Joining partners around the globe, PATH marks World AIDS Day on December 1 to raise awareness about a disease that affects more than 34 million people. This year’s World AIDS Day theme, “Getting to Zero,” highlights the need to build on global progress in combating the epidemic, capitalizing on falling rates of HIV infections and numbers of AIDS-related deaths driven by unprecedented levels of funding for HIV programs.
PATH is contributing to these efforts with work on an array of HIV/AIDS-related projects that focus on increasing access to prevention, treatment, care, and support for those living with and affected by HIV/AIDS. PATH is committed to working toward the goal of a world with zero new HIV infections, zero discrimination, and zero AIDS-related deaths.
Watch this video to learn about how PATH’s work reflects this commitment.
A summary of some of the work PATH is doing to promote the goals of World AIDS Day 2011. Video: PATH/We Are Shouting.
PATH works closely with communities to build sustainable solutions for HIV prevention. Through a program called Arise—Enhancing HIV Prevention for At-Risk Populations, we are collaborating with diverse partners in five countries in sub-Saharan Africa and India to scale up HIV prevention strategies that target most at-risk groups and rigorously evaluating their cost-effectiveness.
In Thailand, our TeenPATH project has been engaging schoolteachers and children since 2003 to integrate comprehensive HIV prevention and sexuality education programs into the school system.
This fall, PATH joined the Universal Access to Female Condoms Joint Programme paper doll campaign to mobilize awareness of and support for increased access to female condoms, including the Woman’s Condom—a female condom developed by PATH. The female condom is a woman-initiated contraceptive method designed to help protect women from both unintended pregnancy and sexually transmitted infections, including HIV.
We are also giving HIV-positive mothers the care and support they need to stay healthy and raise healthy babies in countries such as the Democratic Republic of the Congo, Nigeria, and South Africa. In Nigeria, for example, the US Agency for International Development’s (USAID) Infant and Young Child Nutrition project, led by PATH, has helped expand healthy breastfeeding by HIV-positive mothers by supporting updated national policies and guidelines.
In South Africa, the Khusela project is bringing high-quality services for the prevention of mother-to-child transmission of HIV to the country’s Eastern Cape Province. Khusela works with communities to improve the availability of voluntary HIV counseling and testing during antenatal care, access to antiretrovirals, and counseling on infant feeding and family planning, as well as to increase awareness of these services. The project is also partnering with the Midwives AIDS Alliance to mobilize midwives as catalysts for HIV prevention, care, and treatment.
Discrimination, stigma, and gender inequity can result in destructive behaviors and place women and girls at increased risk of HIV and other negative health outcomes. Through our work in China, Ethiopia, Tanzania, and other countries, PATH’s interventions address women’s decision-making power in relationships and engage men in supporting positive gender norms.
In China, for example, the Breaking Gender Barriers project educated young men and boys in school and at work about the importance of adopting gender-equitable norms, attitudes, and behaviors. Through evidence-based behavior change, men became catalysts for improved reproductive health and HIV knowledge, increased condom use, greater demand for HIV testing, and overall reduced violence and HIV risk.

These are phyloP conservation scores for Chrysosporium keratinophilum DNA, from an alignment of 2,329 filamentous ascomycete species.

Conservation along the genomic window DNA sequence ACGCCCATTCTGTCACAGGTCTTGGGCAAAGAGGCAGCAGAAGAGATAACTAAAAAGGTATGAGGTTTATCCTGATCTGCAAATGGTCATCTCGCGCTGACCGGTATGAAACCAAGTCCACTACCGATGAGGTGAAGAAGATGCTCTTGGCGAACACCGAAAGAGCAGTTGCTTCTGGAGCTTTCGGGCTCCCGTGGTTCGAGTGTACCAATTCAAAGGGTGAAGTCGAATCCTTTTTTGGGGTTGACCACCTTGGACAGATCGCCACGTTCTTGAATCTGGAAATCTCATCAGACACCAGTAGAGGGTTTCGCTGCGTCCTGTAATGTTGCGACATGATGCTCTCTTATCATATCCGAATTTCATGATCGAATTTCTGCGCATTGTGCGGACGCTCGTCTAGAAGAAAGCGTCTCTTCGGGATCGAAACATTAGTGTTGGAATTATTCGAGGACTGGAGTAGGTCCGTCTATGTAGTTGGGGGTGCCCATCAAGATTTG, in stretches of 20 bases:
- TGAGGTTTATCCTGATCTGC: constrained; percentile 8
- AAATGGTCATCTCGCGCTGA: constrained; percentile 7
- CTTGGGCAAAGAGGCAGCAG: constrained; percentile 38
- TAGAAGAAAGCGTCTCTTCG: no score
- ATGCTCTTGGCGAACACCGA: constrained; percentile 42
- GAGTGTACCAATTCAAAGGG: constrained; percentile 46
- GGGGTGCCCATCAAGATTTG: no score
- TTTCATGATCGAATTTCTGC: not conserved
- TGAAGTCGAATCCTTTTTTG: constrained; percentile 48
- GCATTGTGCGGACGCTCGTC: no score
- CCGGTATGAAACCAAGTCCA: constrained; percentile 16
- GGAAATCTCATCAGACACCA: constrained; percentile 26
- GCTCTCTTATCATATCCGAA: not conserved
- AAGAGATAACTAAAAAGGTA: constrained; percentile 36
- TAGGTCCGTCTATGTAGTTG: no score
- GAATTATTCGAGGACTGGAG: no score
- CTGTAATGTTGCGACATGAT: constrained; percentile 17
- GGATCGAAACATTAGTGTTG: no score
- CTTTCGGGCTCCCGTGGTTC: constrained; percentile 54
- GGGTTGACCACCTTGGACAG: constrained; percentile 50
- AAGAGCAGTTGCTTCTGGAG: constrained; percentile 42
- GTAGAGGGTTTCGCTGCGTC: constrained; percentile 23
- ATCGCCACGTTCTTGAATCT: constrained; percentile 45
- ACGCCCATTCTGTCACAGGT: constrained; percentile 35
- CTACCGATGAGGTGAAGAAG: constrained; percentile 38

In Kenya, PATH’s five-year, USAID-funded APHIAplus Zone 1 project encourages local ownership in the fight against HIV/AIDS through integrated interventions. The approach makes individuals living with and affected by HIV active participants in the battle against the disease.
PATH is also leading a separate five-year, integrated HIV/AIDS project in the Democratic Republic of the Congo called ProVIC, working with a consortium of partners to reduce the incidence and prevalence of HIV and mitigate its impact in four provinces. At the heart of ProVIC’s intervention strategy is the “champion communities” model, a participatory framework that empowers communities to define and resolve issues that make them vulnerable to HIV.
Many countries face dual epidemics of tuberculosis (TB) and HIV. TB is the leading cause of death among people infected with HIV, and HIV is one of the main reasons global TB targets are not being met. PATH is helping countries address this double burden through integrated approaches that combine the strength of the public and private sectors and help protect workers and patients from infections in health facilities and hospitals.
With funding from USAID, we address TB–HIV in the Democratic Republic of the Congo, India, Tanzania, Ukraine and the Eastern Europe region, and Vietnam. Our work includes training health care providers in counseling, testing, treatment, and support of people with both TB and HIV. We also help strengthen health systems by providing critical supplies and technical support. Our trainings on advocacy, communication, and social mobilization help improve access and services for vulnerable communities.
As a global leader in developing technologies for improved health, PATH is investigating how to improve rapid HIV diagnostic testing in Africa and save lives through case detection. We are developing a rapid point-of-care diagnostic test for HIV that can be used in low-resource settings, as well as a method for simplifying testing procedures for infant HIV diagnosis.
Posted November 30, 2011.